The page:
Kodak has struggled to gain momentum in its digital camera business as its printing business flailed, but its digital-imaging patents could be worth far more than the 131-year-old camera and imaging company itself , fetching as much as $3 billion, according to some analysts. Reports surfaced last month that Kodak was working to sell off its patents. Commenting on its hiring of Jones Day, Kodak said Friday it is "committed to meeting all of its obligations" and "also continues to actively pursue its previously announced strategy to monetize its digital imaging patent portfolio. Kodak remains focused on meeting its commitments to customers and suppliers, and on delivering on its strategy to become a profitable, sustainable digital company."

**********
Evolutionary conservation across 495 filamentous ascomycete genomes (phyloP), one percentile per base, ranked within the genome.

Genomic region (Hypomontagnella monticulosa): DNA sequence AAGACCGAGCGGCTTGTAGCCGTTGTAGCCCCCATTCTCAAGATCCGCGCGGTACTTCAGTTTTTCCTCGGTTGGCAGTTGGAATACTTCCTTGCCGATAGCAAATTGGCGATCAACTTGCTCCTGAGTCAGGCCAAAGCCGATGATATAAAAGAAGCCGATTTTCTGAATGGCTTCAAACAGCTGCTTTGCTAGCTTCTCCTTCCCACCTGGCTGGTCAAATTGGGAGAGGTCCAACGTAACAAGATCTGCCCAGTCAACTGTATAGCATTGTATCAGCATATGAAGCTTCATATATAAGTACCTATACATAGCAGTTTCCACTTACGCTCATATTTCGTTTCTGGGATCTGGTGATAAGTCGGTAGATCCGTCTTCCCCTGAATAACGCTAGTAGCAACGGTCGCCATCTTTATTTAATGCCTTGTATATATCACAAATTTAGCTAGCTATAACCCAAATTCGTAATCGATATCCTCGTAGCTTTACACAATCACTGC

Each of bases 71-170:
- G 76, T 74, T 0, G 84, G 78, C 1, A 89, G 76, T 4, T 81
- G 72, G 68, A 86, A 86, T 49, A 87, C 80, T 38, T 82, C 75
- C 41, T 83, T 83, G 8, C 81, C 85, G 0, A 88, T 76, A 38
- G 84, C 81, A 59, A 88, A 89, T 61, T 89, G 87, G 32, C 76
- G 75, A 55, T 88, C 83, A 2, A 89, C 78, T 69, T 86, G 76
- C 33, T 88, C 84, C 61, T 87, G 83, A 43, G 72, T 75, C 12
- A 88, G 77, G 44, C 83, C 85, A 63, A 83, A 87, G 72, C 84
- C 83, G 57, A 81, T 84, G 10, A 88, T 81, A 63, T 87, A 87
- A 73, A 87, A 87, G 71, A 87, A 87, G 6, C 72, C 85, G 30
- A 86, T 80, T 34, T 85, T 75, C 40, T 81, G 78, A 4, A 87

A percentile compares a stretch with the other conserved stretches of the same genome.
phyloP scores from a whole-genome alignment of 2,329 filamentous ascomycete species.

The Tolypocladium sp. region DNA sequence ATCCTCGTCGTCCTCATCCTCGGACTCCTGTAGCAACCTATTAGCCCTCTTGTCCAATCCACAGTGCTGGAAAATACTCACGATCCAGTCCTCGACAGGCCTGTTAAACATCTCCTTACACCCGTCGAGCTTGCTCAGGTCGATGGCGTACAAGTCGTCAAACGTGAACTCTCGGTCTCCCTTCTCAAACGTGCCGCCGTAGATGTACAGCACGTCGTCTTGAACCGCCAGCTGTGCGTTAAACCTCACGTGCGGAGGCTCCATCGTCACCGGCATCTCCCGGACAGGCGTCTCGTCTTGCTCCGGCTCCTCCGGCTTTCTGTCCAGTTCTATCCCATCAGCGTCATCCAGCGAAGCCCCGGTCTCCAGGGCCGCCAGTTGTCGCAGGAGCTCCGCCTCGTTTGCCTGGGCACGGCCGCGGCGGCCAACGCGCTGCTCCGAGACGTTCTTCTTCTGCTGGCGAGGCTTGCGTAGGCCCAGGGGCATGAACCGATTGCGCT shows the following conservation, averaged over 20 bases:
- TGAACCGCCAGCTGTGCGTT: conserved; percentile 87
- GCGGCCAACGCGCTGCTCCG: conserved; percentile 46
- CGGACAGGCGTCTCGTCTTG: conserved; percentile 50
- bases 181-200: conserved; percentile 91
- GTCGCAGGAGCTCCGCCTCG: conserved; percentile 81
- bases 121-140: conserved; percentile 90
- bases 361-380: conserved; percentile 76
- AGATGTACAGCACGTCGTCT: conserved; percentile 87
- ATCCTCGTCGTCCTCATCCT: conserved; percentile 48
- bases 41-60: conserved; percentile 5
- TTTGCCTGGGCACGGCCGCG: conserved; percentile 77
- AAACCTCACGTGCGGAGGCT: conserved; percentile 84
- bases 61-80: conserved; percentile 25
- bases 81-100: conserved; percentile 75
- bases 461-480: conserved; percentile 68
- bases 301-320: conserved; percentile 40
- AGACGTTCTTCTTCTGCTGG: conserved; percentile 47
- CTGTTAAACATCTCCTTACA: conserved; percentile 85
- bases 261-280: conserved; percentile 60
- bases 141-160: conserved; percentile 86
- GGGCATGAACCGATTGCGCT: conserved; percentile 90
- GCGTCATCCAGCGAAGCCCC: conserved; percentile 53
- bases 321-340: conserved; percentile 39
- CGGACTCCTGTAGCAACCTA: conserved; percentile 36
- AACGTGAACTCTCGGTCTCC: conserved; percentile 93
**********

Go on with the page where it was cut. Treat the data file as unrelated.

"It is not unusual for a company in transformation to explore all options and to engage a variety of outside advisers, including financial and legal advisers," Kodak added. Jones Day is an adviser on bankruptcy, but also on other paths companies may take to boost their financial positions, including raising new debt or equity, or negotiating swaps of debt forgiveness for ownership stakes. Kodak confirmed it had hired Jones Day, but said it "is one of a number of advisers that Kodak is working with." On Monday, Kodak said it made a $14 million payment to its bondholders, according to spokesman Chris Veronda. That followed word on Thursday that Fitch Ratings cut its ratings on Kodak to CC from CCC which it said "signifies that default of some kind appears probable." Earlier last week , Kodak drew $160 million against its credit line saying it was borrowing the funds "for general corporate purposes," according to a filing with the Securities and Exchange Commission. With an interest rate of 1.5%, Kodak has until 2016 to repay the loan. The drawdown followed Kodak's move in April when it entered into an agreement for a new credit facility of up to $400 million.